Can you blame Amazon for putting Miami on the list? After all, companies like Google, Twitter, Facebook, Uber, and Lyft have set up offices in the Florida city, and with some of the best weather in the world and a tech scene that has exploded into the second most entrepreneurial city in the country, Miami could make a serious run for HQ2.
Montgomery County, MD
As one of the biggest underdog in the fight for Amazon’s new headquarters, Montgomery County beat out Baltimore for Maryland’s only representative on the list. While it might come as a surprise to some readers, the county’s proposed $5 billion incentive package might have swayed them in that direction.
Considering Amazon is already set up in Nashville, this Tennessee city is ready to make the transition from 2,500-person warehouse to 50,000-person headquarters. Plus, with their decidedly low tax rate for businesses and a fun culture to boot, Nashville would have no problem housing the new Amazon headquarters.
Offering $7 billion in tax cuts will get any tech company’s attention. But Newark is offering a whole lot more than just a financial incentive. Between the accessible transit, the educated talent pool, and the proximity to New York, this New Jersey city is exactly what Amazon is looking for.
New York City, NY
Need I explain why setting up a new headquarters in the Big Apple is a good idea? Well, as Silicon Alley has proven time and time again, it’s the place to be if you want to make it big. As Mayor Bill de Blasio put it, “we are the global capital of commerce, culture, and innovation.”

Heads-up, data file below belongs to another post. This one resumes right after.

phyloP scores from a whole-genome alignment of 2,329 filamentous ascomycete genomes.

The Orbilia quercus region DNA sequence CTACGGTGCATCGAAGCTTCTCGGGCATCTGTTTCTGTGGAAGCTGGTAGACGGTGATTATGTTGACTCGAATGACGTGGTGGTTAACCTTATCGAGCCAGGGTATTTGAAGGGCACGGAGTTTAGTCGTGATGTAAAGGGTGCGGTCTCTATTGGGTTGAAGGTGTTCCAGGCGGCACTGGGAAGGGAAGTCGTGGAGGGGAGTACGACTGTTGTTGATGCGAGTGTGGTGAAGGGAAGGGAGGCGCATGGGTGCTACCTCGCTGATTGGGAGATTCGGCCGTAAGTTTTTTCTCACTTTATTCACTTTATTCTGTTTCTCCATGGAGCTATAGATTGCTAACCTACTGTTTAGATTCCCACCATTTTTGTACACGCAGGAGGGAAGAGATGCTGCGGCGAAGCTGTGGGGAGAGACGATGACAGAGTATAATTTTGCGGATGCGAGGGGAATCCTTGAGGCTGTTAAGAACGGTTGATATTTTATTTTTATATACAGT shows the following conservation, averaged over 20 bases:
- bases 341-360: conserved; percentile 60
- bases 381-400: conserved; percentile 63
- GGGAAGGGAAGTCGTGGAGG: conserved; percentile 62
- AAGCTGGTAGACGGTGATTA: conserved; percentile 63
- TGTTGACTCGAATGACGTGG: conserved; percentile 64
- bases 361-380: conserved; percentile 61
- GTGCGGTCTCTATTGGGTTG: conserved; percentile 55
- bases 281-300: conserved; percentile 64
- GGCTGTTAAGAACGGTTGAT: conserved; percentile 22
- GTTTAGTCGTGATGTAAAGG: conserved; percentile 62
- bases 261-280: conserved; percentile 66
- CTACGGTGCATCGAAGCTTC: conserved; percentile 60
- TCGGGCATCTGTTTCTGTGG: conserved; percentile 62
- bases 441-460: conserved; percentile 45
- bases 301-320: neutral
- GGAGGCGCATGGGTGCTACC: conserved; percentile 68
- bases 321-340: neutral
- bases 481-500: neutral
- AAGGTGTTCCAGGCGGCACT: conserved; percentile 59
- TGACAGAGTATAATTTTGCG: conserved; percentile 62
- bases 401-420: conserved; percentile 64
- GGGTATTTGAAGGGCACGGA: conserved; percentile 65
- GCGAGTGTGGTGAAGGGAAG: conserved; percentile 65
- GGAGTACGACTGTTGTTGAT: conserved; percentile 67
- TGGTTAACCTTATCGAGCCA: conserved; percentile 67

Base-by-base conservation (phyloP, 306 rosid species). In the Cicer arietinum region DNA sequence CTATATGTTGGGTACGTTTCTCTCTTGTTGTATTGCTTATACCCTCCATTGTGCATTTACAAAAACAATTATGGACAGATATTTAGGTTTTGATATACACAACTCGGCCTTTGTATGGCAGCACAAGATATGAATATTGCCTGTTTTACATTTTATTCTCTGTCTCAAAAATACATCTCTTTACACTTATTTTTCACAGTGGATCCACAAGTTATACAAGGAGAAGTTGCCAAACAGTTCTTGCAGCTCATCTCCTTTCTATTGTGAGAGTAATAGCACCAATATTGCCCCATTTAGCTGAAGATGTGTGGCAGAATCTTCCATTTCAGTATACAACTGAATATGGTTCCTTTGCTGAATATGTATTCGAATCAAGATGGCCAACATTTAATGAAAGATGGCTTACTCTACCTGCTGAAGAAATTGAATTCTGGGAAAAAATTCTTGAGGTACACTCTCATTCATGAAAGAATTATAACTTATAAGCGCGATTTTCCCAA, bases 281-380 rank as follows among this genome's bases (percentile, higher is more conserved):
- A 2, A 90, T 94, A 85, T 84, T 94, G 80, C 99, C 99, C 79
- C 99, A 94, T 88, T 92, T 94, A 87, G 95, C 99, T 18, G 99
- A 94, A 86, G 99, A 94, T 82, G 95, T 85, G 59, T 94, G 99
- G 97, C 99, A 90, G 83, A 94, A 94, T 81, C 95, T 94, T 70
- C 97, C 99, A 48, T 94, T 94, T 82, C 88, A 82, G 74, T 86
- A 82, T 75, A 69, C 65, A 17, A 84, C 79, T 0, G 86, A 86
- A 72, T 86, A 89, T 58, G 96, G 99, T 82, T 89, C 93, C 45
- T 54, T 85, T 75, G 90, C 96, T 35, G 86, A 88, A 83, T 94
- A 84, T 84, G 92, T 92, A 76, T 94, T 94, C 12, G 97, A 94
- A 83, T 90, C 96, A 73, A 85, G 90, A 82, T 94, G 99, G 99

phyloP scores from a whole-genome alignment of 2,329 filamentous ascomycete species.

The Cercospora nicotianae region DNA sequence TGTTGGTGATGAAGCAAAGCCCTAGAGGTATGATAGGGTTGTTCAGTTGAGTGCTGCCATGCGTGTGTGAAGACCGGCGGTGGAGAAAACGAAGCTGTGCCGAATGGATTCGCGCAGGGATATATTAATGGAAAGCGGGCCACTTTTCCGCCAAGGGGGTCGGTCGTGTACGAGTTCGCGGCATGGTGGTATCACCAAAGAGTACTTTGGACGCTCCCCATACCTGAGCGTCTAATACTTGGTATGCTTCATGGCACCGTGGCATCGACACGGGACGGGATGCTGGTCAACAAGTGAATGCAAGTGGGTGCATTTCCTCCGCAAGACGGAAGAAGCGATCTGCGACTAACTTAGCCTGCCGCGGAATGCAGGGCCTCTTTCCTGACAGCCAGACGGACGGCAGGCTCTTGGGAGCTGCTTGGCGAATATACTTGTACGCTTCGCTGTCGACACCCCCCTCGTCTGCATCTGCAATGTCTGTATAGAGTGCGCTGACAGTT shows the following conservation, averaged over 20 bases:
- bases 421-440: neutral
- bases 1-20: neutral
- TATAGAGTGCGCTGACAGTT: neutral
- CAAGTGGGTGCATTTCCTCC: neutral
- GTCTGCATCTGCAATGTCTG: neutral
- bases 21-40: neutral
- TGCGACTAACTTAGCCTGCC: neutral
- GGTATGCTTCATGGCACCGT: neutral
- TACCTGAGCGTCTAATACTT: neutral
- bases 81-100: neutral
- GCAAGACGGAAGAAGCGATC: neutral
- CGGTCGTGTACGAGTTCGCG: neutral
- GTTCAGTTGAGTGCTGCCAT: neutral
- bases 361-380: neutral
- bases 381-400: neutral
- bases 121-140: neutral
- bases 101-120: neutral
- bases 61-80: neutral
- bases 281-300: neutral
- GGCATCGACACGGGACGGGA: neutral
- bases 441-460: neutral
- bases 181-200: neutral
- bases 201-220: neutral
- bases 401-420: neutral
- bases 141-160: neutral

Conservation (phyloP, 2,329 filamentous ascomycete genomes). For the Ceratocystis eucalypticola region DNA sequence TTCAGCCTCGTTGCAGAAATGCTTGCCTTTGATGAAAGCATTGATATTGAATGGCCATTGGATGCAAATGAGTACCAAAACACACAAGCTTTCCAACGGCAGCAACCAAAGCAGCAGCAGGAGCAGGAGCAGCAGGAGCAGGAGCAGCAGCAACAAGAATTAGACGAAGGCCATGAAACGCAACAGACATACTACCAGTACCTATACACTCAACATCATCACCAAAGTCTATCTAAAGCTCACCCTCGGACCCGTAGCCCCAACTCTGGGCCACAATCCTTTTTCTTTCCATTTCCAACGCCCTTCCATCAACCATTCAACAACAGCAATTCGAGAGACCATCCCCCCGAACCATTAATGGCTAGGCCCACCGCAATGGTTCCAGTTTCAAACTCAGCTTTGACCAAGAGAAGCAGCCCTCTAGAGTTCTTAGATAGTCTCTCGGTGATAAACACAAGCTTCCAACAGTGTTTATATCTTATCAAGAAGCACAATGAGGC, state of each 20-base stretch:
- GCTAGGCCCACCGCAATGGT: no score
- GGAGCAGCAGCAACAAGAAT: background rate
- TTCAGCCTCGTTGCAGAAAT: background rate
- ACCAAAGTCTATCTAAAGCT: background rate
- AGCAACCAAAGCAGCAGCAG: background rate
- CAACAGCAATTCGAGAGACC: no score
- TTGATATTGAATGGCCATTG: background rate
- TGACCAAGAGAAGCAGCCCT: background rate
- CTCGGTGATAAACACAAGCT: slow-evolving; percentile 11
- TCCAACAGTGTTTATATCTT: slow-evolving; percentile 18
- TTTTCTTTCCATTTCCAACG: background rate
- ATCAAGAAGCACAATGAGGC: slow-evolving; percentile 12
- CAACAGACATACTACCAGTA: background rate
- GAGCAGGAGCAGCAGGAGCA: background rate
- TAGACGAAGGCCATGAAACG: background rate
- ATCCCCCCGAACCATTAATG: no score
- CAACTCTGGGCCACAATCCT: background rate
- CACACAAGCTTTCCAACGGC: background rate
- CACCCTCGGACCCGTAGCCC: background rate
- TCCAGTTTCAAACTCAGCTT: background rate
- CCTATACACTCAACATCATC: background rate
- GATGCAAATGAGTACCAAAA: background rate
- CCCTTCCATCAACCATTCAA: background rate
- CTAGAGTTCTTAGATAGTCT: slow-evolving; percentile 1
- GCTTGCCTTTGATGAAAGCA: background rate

Northern Virginia, VA
As one of three areas competing for Amazon’s new headquarters in the DC area, Northern Virginia represents another underdog in the race for jobs, investment, and bragging rights. With plenty of room and a metropolitan hub right around the corner, Northern Virginia could surprise even the most outlandish of predictions.
Philadelphia, as their bid explained, is in the “Goldilocks” zone when it comes to the new Amazon headquarters, meaning of course that it’s “just right.” With a number of billion dollar development projects in the works and a willing and able workforce, the City of Brotherly Love could sway the ecommerce giant towards the East Coast.
As is often the case, Pennsylvania has two dogs in this fight, as Pittsburgh also made the list. The titan of the steel industry is more than set up for big companies to thrive. Plus, with Amazon’s CFO growing up in Hershey, PA, and a number of other executives with ties to the Steel City, there could be a little hometown favoritism that might work in Pittsburgh’s favor.
Between the prestigious university nearby (Wake Forest, Duke, University of North Carolina) and the burgeoning biotech and research fields, Raleigh could prove to be one of the more attractive cities on the list based on talent pool alone. Plus, with plenty of space, Amazon would have the chance to build one of those mega campuses so popular in the tech world today.
Granted, it’s not technically a US city, but Toronto is close enough to the border that Amazon figured it counts. While the Canadian city hasn’t offered any financial incentives, Toronto can provide a dedicated and affordable workforce that is committed to STEM fields like no other city in the US.
Sure, traffic is bad, homes are expensive, and labor is far from affordable. However, with some of the brightest minds in the world calling Washington D.C. home and an electric culture found no where else in the country, it’s hard to argue that the nation’s capital isn’t a heavy hitter when it comes to this list. Plus, you know that the incentives, once publicized, will be quite impressive for the new Amazon headquarters.